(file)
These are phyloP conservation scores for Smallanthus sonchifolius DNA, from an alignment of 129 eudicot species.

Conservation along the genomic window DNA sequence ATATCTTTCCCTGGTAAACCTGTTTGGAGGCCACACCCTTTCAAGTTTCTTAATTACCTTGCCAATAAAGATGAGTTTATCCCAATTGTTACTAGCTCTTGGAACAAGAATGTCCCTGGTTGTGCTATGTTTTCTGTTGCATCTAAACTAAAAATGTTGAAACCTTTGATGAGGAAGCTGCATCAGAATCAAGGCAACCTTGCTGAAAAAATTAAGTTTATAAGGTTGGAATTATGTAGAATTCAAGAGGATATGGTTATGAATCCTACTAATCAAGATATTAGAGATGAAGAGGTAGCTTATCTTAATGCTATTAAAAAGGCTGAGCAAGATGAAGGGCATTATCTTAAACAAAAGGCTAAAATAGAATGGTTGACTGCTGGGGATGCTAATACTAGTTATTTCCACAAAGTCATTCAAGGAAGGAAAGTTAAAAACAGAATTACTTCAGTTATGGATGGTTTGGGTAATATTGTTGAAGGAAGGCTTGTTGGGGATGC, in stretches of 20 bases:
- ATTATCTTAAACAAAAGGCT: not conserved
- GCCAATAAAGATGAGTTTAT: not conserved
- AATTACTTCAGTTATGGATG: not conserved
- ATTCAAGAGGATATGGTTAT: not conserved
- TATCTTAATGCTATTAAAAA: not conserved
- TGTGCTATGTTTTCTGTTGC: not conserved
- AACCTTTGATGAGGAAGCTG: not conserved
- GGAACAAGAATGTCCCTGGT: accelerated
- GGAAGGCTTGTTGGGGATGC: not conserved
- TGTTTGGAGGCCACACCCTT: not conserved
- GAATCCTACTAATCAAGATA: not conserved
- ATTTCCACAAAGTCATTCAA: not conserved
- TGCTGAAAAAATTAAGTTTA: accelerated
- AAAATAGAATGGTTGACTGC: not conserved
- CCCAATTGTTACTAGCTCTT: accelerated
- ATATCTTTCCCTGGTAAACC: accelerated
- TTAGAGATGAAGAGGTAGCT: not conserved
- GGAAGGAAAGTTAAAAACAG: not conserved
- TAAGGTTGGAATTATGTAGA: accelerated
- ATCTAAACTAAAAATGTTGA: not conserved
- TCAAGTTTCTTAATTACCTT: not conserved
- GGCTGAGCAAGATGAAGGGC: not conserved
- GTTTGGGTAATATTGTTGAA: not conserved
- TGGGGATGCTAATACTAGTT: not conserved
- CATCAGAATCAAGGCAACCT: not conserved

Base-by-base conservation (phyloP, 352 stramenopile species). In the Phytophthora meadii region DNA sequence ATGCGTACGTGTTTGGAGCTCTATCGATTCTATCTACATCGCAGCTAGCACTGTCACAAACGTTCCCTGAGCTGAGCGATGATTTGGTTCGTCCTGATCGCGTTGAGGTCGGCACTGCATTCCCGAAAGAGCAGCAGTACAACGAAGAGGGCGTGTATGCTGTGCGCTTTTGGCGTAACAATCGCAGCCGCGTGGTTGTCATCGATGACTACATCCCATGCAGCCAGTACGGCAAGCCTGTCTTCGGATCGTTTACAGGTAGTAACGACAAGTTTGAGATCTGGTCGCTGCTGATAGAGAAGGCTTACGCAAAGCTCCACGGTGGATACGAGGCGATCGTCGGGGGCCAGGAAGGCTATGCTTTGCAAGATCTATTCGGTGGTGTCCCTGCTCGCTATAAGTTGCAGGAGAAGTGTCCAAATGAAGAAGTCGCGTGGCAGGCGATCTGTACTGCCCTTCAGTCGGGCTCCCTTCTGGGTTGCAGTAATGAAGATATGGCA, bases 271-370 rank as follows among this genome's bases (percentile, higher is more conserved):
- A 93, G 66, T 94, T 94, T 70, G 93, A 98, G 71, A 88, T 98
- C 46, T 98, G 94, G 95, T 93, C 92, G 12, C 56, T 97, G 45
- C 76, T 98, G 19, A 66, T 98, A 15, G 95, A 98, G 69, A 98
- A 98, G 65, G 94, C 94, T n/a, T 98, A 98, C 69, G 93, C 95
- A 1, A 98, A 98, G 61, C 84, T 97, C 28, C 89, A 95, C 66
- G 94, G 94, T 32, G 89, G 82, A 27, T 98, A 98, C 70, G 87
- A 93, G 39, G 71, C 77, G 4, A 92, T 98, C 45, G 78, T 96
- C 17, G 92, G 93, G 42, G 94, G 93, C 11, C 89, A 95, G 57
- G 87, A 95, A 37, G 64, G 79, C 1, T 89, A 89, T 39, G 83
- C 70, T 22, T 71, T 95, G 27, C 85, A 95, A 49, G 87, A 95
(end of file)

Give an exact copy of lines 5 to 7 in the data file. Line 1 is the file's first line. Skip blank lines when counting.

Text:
- AATTACTTCAGTTATGGATG: not conserved
- ATTCAAGAGGATATGGTTAT: not conserved
- TATCTTAATGCTATTAAAAA: not conserved